Two European discoveries in the late 1800s led to future radiation treatment of human malignancies. While studying the penetrating power of cathode ray emission in Germany, Wilhelm Roentgen discovered x-rays on November 8, 1895. In France, the Curies isolated radium from uranium ore in 1898. Soon thereafter, Robert Abbe of New York City introduced radium for medical therapy, and Howard Kelly of Baltimore pioneered radium treatment of cervical cancer. Since then, radiation therapy has evolved to become a major modality in the treatment of many cancers, particularly those of the female reproductive tract.
Radiation therapy is used for definitive or palliative treatment of cancer and may be defined as therapeutic delivery of radiation to a target tissue, which results in tissue damage. Radiation causes breaks in DNA and generates free radicals from cell water that may damage cell membranes, proteins, and organelles. Such radiation may be electromagnetic or particulate, both of which transfer energy to the electrons or nuclei of the target atoms.
Electromagnetic radiation is energy that is transmitted at the speed of light through oscillating electric and magnetic fields. The energy contained in these fields can be described as discrete units known as photons. The energy of each photon is proportional to the frequency of the wave associated with that photon. Because radiation with a shorter wavelength has greater frequency, it carries greater energy per photon, allowing deeper tissue penetration. The most clinically relevant forms of electromagnetic radiation are x-rays and gamma rays. For therapeutic applications, x-rays are mechanically produced by linear accelerators that accelerate electrons to very high energies. These electrons then strike a target within the accelerator, usually tungsten, to produce a beam of x-rays that is targeted at the patient. Gamma rays are produced by the decay of radioactive substances. Currently, the most commonly used radioisotopes for gynecologic cancer treatments are cesium-137 and iridium-192.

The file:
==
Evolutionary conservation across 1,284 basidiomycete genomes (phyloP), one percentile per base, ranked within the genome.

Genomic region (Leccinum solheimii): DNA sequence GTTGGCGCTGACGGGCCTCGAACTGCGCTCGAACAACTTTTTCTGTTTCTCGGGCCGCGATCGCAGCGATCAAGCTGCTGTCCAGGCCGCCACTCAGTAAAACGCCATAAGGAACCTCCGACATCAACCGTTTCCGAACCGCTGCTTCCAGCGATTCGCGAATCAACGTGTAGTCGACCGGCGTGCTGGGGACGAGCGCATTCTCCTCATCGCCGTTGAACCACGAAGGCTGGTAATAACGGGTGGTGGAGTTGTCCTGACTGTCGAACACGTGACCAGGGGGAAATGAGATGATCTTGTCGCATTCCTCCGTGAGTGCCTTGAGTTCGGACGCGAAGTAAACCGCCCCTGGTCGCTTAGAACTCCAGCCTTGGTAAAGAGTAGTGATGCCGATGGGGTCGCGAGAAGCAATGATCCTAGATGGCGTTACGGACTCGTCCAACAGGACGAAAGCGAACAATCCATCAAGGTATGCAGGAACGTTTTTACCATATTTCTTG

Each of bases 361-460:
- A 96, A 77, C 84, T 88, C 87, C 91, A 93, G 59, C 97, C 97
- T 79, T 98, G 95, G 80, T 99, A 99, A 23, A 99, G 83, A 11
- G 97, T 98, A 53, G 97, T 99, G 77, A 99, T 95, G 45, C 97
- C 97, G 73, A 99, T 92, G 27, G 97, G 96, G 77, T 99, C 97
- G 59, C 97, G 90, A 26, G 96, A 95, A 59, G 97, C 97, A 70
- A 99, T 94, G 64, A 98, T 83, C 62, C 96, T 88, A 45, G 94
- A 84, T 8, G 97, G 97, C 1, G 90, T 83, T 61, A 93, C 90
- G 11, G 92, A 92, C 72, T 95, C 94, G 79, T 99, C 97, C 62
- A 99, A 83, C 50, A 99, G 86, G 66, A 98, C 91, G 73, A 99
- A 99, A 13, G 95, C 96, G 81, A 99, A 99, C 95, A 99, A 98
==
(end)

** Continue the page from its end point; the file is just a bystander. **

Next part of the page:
Particulate radiation uses subatomic particles (electrons, neutrons, protons), instead of photons, to deliver the dose of radiation. Compared with electromagnetic radiation, particle-beam therapy enables more precise dose localization and better depth-dose distribution.
Interaction of Photons with Matter
The first step in the absorption of an incident photon with matter is the conversion of the energy of that photon into the kinetic energy of an electron, or electron–positron pair. Depending on the energy of the photon, this conversion takes place either through the photoelectric effect, the Compton effect, or pair production. In the lower range of energy transfer, the photoelectric effect predominates, whereas in the transfer of higher levels of energy, the Compton effect and pair production are more prevalent.
Photoelectric effect: an incident low-energy photon (0.5–100 kV) interacts with a tightly bound inner shell electron of the target tissue. The energy is completely absorbed by this electron, which is ejected from the atomic orbit with kinetic energy equal to the photon energy. The product electron then ionizes the surrounding ...